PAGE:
Here are the columns of concern for a table describing tasks:

  • Org_ID
  • Task_ID
  • Task_property_columns

The only requirement for Task_ID is that it is unique per every Org_ID, however I would prefer not handle that programatically and that it be auto incremented.

The requirement for the Org_ID is that I would like to run metrics and analytics using sort operations with the table organised by Org_ID and ported nationally some of the task properties. The table being clustered on Task_ID would be useless, but would be very beneficial to generate on Org_ID.

From reviewing the documentation, it seems that clustering is picked for you in MariaDB where it will use the primary key, a unique non-nullable index, or a background auto generated index in that order.

I am pretty new to MariaDB and was hoping for some help in picking the right solution. From what I understand I can't find a good way to auto increment and cluster how I want it to as well.

1 Answer 1


First, to clarify: "cluster" in this Question refers to the "clustering" of the PRIMARY KEY with the data, not the "clustering of servers".

You have provided the 3 choices that InnoDB makes to picks the clustered PK. Let me rephrase it from a user point of view.

  1. If you have a column, or combination of columns, (all non-NULL) that are inherently UNIQUE, then use it as the PK. This is a "natural" PK.
  2. If choice 1 is not available, use an AUTO_INCREMENT.
  3. Though available, do not use the third choice of an auto-generated hidden PK. Some day, you will need to uniquely identify rows, perhaps for maintenance.

Unlike some other vendors, there is no ROWNUM, nor is there a non-clustered PK. The lack of those is not important.

Secondary keys let you get at the data in other ways. A secondary key contains a copy of the PK so that it can get to the data. Both PK and secondary keys are organized as BTrees. BTree is the best all-around indexing method; the lack of Hash, etc, is not important.

A natural PK lets you do a range scan over the PK column very efficiently.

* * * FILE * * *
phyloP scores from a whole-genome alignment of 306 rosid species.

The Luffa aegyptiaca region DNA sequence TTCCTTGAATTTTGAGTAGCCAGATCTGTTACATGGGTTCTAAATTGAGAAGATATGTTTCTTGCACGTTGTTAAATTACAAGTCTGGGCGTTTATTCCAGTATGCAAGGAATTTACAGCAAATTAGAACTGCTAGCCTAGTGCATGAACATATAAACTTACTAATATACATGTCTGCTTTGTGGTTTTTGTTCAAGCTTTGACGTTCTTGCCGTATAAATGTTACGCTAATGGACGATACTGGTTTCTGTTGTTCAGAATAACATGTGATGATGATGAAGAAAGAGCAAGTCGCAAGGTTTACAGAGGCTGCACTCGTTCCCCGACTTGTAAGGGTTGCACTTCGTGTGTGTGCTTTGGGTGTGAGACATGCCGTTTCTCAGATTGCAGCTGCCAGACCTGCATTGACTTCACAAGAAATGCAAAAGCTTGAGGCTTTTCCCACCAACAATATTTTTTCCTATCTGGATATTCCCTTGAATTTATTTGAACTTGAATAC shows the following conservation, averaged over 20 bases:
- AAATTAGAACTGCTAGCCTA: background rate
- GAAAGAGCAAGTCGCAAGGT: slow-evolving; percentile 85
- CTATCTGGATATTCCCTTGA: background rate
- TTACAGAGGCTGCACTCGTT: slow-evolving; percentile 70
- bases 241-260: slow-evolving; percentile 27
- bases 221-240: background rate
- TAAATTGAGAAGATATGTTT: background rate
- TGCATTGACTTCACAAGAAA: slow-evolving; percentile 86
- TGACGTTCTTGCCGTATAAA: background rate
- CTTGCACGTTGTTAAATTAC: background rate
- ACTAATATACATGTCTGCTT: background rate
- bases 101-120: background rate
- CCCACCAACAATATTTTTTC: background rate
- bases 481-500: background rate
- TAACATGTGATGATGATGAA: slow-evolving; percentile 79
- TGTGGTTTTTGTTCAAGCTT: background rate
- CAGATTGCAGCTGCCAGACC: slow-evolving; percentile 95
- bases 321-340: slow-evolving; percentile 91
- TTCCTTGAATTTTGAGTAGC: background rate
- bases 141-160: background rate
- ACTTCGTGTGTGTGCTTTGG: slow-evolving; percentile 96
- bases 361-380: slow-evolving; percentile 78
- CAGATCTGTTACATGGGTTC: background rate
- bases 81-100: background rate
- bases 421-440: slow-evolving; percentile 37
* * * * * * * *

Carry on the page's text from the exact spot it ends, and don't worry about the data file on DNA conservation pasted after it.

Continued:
If find that two-thirds of tables have a "natural" PK; only one-third need an auto_increment instead.

Back to your 'task'. It sounds like you want

PRIMARY KEY(org_id, task_id)

but would like task_id to be automatically generated. This is possible by saying


but there will be gaps -- since the auto_inc is table-wide, not specific to a given org_id. If you can live with the gaps, then that is your answer.

This was a feature that existed in ENGINE=MyISAM. See this for a simulation of it using InnoDB.

You mentioned "ported nationally". Are you trying to create unique ids that are locally, not centrally, generated? See UUID and its evils.

If you are summarizing large quantities of data, then build and maintain Summary tables.

If you want to discuss further, please provide prototypes of schema and queries.

  • Thank you for your detailed feedback! I thought that auto increment was only available for the "Left" most column of the primary key? I'll have to test that out. Also, I found this example while walking though the Mariadb tutorials: "ALTER TABLE client_addresses ORDER BY city, name;" Does this essentially change what the table is clustered on?
    – Scotty
    Nov 26, 2017 at 2:10
  • @Scotty - That ALTER only works for MyISAM. With InnoDB, the data is always in PRIMARY KEY order.
    – Rick James
    Nov 26, 2017 at 2:41
  • @Scotty - With MyISAM, the auto_inc can be second. With other engines, it must be first (in at least one index). Although MyISAM possibly fixes one of your questions, I do not recommend it for production use.
    – Rick James
    Nov 26, 2017 at 2:44

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